After four losses, three on walk-offs by the Indians in four days, the Seattle Mariners couldn’t pack their bags and get to the airport fast enough.
”Glad to leave,” closer Tom Wilhelmsen said. ”Glad to leave Cleveland.”
Talk about lost weekends.
Despite hitting homers in the eighth, ninth and 10th innings, the Mariners made costly errors – one by Wilhelmsen with the ball in his hands for the final out – in the last two innings and lost 10-8 on Monday to the Indians.
Yan Gomes hit a three-run homer in the 10th innings off Charlie Furbush (0-3) as the Indians completed the four-game sweep.
Leading 7-6 in the ninth, the Mariners appeared to have the win when first baseman Justin Smoak fielded Carlos Santana’s hard grounder and flipped the ball to Wilhelmsen covering first. However, the right-hander dropped the ball, allowing Jason Kipnis to score the tying run and force extras.
”I just took my eyes off the ball,” Wilhelmsen said. ”Smoakie made a great play. He threw a perfect ball right to me. I simply took my eyes off it.”
Then, in the 10th, Smoak hit a two-out homer off Joe Smith (2-0) to give the Mariners a 8-7 lead. However, Seattle again couldn’t hold on.
Furbush, on for his first career save, gave up a leadoff single to Michael Brantley and Drew Stubbs reached when Smoak dropped a throw to first for an error. Gomes followed with a shot into the left-field stands, giving the Indians their fifth straight win and most improbable victory this season.
The Mariners had arrived feeling pretty good about themselves after winning two of three at Yankee Stadium and moving within one game of .500.
They left Cleveland scratching their heads.
On Friday night, the Indians rallied with two outs in the 10th and won on Kipnis’ three-run homer. On Saturday, Seattle catcher Jesus Montero failed to keep his foot on the plate on a forceout in the ninth, allowing Cleveland to score the winning run.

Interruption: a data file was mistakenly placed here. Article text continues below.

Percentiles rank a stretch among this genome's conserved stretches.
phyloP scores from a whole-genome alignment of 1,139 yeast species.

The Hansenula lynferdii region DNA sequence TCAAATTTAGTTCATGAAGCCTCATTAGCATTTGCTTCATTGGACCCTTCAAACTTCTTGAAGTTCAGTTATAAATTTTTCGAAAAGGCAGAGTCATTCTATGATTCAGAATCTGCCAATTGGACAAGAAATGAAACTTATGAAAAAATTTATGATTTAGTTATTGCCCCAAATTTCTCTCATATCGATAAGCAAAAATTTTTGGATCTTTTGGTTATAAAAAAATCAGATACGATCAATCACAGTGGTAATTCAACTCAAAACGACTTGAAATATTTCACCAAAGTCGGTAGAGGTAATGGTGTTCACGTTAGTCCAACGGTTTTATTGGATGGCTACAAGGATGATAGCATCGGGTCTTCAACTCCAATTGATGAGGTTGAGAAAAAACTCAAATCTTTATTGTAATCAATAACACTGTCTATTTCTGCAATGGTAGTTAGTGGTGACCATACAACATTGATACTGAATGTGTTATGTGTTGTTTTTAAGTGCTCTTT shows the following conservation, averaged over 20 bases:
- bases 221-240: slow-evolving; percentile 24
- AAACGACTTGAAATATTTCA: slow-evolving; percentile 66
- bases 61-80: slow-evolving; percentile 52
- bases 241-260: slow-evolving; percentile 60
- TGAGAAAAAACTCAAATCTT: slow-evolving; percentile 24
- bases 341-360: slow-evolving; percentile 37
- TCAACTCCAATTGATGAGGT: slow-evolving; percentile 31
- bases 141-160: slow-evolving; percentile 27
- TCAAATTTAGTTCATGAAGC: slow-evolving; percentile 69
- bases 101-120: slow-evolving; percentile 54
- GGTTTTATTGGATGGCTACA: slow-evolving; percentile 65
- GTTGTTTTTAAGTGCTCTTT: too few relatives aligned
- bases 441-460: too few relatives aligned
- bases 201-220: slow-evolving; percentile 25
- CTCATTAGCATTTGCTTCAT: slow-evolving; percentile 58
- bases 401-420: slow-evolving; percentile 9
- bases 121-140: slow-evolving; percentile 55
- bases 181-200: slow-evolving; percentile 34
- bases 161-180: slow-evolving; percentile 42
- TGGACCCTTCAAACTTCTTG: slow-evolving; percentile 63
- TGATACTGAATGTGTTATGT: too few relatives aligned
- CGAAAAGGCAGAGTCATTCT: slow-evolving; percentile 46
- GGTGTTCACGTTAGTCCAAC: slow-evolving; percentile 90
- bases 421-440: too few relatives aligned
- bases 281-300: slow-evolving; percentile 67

Ace Felix Hernandez was beaten Sunday as the Indians shut out the Mariners 6-0, and Monday’s loss came after Seattle clobbered Cleveland’s bullpen for three homers in three innings.
”Three walkoffs is never a good thing in a four-game series,” Smoak said. ”Someway, we just have to throw it behind us. It’s baseball. Stuff like that happens.”
Mariners manager Eric Wedge has seen signs of growth in his young team. But the progress sometimes includes some pain.
”It was another weird game,” Wedge said. ”We’re just on the south side of things right now. Cleveland is probably one of the hottest teams in baseball. Things are going their way.”
The Mariners got a tying homer by Kyle Seager in the eighth off Vinnie Pestano and a go-ahead shot by pinch-hitter Endy Chavez in the ninth off Chris Perez, but couldn’t close it out because of their own miscues.
”We kept coming back and kept taking the lead,” Wedge said. ”We weren’t able to make plays or make pitches when we needed to late. We weren’t able to finish things off.”
The win was another sign of resiliency by the Indians, who hadn’t swept four in a row from Seattle since 1981.
”You’re supposed to play `til they send you home,” manager Terry Francona said. ”It’s a good feeling. Once you do it a few times I think that breeds some confidence. Whether it’s picking each other up, it’s getting contagious, and that’s good.”
The final three innings bordered on the absurd as the Mariners took the lead only to give it away with bone-headed plays.
Wilhelmsen’s error in the ninth not only cost the Mariners a certain win, but it allowed Perez to escape a loss after he gave up the homer to Chavez. It was another bad outing for Perez, who allowed back-to-back homers in the ninth on Saturday but wound up getting a win.
With Seattle trailing 6-5 in the eighth, Seager homered off Pestano, who recently came off the disabled list, into the Mariners’ bullpen for his fifth homer.
The Indians took a 6-5 lead in the seventh off Yoervis Medina without hitting the ball beyond the infield grass. Seattle starter Hisashi Iwakuma was tagged by the Indians for five runs in four innings, but the right-hander settled in and retired the final seven hitters he faced. He gave up seven hits and struck out six in six innings.
NOTES: Mariners SS Brendan Ryan started a gorgeous double play in the fourth when he one-hopped Michael Bourn’s liner and flipped the ball with his glove to 2B Robert Andino, who fired to first to nip Cleveland’s speedy leadoff hitter. … Frequent fliers, the Mariners will log 52,509 travel miles this season, most in the majors. … Mariners RHP Aaron Harang will start Tuesday against the Angels. He missed his previous start with back stiffness. … The Mariners went 4 for 32 with runners in scoring position during the series. They’re batting just .202 in those scoring opportunities.